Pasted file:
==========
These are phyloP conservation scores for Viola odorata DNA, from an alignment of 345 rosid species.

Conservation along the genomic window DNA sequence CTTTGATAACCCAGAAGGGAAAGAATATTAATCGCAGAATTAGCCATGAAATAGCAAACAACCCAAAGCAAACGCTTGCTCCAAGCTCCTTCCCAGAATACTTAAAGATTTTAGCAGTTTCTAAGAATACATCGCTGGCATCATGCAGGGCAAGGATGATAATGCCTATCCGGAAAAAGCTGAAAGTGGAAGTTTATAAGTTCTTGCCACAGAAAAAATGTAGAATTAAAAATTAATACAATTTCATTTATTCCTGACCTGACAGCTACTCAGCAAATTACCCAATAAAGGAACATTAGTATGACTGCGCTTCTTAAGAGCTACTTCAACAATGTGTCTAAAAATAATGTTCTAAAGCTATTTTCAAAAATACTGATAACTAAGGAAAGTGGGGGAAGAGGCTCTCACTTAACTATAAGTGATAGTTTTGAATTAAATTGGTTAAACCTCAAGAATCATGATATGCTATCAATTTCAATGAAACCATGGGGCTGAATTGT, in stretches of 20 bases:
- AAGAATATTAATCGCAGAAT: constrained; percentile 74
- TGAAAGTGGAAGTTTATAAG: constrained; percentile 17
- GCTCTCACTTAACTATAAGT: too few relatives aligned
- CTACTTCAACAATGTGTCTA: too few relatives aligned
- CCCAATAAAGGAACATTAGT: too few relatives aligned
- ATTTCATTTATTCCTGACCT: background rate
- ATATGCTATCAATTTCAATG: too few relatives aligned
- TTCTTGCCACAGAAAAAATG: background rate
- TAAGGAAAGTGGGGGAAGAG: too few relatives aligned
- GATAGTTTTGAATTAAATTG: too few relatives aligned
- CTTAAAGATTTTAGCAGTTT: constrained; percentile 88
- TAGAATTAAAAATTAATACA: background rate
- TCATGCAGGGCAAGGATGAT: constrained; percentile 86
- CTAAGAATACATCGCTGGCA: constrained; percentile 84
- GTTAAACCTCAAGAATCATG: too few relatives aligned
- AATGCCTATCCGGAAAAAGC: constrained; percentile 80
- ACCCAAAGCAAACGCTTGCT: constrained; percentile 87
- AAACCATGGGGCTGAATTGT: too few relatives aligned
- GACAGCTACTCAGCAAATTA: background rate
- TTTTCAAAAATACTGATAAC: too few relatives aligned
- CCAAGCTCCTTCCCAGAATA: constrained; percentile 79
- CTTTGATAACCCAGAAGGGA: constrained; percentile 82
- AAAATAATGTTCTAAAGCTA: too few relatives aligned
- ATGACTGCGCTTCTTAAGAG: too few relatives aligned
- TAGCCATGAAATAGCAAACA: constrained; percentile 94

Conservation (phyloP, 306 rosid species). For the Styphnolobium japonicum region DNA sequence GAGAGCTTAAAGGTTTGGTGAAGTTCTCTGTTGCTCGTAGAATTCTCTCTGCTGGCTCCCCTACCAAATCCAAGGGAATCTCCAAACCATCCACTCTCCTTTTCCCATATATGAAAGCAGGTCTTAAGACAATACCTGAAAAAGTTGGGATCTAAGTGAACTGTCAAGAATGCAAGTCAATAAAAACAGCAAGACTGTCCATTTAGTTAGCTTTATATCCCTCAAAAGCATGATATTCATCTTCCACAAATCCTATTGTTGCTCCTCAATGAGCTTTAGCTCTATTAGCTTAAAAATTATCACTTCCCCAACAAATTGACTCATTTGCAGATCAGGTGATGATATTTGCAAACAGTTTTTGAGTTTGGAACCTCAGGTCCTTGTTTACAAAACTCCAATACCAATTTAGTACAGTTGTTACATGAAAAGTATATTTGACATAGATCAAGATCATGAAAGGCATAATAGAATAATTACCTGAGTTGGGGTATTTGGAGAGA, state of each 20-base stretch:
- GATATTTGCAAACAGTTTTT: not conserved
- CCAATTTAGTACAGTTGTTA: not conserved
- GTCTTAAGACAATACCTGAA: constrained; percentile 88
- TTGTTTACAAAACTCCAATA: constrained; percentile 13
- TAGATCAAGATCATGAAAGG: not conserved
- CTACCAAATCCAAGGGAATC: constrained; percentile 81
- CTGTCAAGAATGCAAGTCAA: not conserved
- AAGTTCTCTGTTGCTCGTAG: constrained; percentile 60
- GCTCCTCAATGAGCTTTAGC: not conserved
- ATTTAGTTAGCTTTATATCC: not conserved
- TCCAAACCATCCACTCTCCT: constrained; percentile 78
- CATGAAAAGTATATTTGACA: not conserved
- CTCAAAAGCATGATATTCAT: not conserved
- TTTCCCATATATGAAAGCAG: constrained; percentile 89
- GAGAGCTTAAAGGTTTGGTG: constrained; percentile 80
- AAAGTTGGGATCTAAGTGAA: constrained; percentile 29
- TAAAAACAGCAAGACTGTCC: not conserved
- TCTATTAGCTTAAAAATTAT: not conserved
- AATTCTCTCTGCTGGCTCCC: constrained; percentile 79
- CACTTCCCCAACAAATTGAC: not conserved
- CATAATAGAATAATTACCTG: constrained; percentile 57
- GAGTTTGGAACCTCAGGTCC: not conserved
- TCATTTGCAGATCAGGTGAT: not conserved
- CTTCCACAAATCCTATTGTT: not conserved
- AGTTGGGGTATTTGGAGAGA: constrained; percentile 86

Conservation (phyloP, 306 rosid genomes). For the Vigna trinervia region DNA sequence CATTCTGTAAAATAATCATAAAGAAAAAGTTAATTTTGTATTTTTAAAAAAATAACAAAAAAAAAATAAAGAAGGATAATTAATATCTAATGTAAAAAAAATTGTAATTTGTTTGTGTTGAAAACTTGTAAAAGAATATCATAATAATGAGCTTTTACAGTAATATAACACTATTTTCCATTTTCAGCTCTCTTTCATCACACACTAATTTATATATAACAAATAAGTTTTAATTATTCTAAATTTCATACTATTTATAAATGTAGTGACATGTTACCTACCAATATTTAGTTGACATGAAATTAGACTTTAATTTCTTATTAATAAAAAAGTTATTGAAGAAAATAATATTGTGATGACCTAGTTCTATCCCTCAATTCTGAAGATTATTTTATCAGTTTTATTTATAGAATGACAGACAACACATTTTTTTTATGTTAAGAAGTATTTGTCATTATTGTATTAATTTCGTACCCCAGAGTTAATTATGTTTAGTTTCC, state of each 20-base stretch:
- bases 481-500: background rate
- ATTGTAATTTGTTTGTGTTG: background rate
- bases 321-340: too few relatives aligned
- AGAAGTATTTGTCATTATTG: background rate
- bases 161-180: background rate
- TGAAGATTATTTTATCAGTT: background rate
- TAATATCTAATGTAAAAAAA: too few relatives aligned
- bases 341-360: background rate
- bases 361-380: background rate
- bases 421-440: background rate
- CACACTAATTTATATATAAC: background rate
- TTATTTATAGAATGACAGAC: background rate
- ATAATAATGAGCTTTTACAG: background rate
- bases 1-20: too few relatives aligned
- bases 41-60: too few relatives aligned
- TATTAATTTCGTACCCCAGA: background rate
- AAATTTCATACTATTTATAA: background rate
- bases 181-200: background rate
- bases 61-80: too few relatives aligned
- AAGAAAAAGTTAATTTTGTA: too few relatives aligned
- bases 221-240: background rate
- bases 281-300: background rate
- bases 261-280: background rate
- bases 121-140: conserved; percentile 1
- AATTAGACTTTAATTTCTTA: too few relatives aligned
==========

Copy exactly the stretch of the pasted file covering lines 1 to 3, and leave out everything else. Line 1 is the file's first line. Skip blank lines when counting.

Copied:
These are phyloP conservation scores for Viola odorata DNA, from an alignment of 345 rosid species.

Conservation along the genomic window DNA sequence CTTTGATAACCCAGAAGGGAAAGAATATTAATCGCAGAATTAGCCATGAAATAGCAAACAACCCAAAGCAAACGCTTGCTCCAAGCTCCTTCCCAGAATACTTAAAGATTTTAGCAGTTTCTAAGAATACATCGCTGGCATCATGCAGGGCAAGGATGATAATGCCTATCCGGAAAAAGCTGAAAGTGGAAGTTTATAAGTTCTTGCCACAGAAAAAATGTAGAATTAAAAATTAATACAATTTCATTTATTCCTGACCTGACAGCTACTCAGCAAATTACCCAATAAAGGAACATTAGTATGACTGCGCTTCTTAAGAGCTACTTCAACAATGTGTCTAAAAATAATGTTCTAAAGCTATTTTCAAAAATACTGATAACTAAGGAAAGTGGGGGAAGAGGCTCTCACTTAACTATAAGTGATAGTTTTGAATTAAATTGGTTAAACCTCAAGAATCATGATATGCTATCAATTTCAATGAAACCATGGGGCTGAATTGT, in stretches of 20 bases:
- AAGAATATTAATCGCAGAAT: constrained; percentile 74